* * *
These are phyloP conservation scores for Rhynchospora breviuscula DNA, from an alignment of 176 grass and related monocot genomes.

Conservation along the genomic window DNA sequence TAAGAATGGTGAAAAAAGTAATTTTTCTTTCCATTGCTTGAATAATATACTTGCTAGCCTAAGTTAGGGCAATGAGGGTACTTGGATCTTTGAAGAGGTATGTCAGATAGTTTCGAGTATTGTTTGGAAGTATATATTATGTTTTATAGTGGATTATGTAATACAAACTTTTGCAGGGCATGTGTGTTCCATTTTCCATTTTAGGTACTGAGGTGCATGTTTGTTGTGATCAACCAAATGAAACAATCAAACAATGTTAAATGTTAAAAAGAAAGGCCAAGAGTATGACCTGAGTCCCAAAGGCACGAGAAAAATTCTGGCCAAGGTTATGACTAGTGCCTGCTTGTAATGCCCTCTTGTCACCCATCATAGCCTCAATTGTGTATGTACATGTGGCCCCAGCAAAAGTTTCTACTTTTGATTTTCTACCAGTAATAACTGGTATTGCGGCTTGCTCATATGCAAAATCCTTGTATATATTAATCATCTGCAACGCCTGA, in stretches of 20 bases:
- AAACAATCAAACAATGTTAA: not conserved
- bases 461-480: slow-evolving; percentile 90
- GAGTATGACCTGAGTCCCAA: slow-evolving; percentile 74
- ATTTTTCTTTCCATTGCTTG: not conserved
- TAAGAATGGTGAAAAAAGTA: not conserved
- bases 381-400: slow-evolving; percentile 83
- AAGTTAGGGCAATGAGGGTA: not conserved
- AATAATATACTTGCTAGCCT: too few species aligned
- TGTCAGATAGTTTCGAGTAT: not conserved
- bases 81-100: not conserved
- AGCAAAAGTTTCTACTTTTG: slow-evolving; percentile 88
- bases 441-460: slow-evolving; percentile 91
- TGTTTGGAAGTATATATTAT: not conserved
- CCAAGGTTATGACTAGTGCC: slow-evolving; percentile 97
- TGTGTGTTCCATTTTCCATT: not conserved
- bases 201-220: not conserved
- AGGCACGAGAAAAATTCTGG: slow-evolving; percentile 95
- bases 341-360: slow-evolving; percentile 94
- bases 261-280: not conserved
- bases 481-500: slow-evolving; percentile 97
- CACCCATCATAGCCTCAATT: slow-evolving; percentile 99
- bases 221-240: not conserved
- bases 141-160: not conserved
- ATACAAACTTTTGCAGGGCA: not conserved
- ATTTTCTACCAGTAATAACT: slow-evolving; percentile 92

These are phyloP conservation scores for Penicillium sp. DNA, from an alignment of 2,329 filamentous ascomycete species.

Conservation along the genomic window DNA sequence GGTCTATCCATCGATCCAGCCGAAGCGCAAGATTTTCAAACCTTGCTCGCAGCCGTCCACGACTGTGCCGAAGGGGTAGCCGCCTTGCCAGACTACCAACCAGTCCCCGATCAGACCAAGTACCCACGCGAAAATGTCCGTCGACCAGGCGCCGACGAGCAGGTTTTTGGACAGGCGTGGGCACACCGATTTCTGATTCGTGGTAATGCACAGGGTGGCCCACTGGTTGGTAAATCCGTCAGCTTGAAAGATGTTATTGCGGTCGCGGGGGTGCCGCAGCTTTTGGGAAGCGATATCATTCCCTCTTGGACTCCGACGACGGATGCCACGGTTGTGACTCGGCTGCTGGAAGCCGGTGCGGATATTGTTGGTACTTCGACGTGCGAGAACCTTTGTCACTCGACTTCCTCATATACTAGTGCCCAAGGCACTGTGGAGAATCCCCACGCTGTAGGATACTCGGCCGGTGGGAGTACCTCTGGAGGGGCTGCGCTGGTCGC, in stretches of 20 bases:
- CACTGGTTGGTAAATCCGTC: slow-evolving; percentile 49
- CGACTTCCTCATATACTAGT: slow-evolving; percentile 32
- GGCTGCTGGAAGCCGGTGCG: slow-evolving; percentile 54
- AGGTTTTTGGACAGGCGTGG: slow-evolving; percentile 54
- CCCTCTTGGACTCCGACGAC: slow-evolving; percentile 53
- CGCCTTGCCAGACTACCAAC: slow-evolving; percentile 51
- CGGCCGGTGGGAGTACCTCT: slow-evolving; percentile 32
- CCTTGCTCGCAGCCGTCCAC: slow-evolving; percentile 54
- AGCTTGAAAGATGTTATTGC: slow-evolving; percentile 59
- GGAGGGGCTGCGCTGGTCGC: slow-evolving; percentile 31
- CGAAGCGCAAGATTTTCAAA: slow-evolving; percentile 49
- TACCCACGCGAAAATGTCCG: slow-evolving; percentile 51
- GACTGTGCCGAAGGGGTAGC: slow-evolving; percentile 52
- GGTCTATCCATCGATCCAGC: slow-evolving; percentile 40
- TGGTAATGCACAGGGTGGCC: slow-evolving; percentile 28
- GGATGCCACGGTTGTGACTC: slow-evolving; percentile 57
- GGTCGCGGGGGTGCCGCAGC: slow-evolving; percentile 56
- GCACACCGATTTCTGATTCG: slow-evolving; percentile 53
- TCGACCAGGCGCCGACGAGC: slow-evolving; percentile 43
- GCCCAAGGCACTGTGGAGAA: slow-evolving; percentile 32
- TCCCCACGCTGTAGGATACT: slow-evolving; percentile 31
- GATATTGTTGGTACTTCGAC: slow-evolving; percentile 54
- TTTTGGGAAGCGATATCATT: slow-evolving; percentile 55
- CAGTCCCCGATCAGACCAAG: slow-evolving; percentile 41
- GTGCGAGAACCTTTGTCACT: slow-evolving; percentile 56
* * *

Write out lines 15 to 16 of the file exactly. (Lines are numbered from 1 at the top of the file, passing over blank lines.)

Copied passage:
- TGTTTGGAAGTATATATTAT: not conserved
- CCAAGGTTATGACTAGTGCC: slow-evolving; percentile 97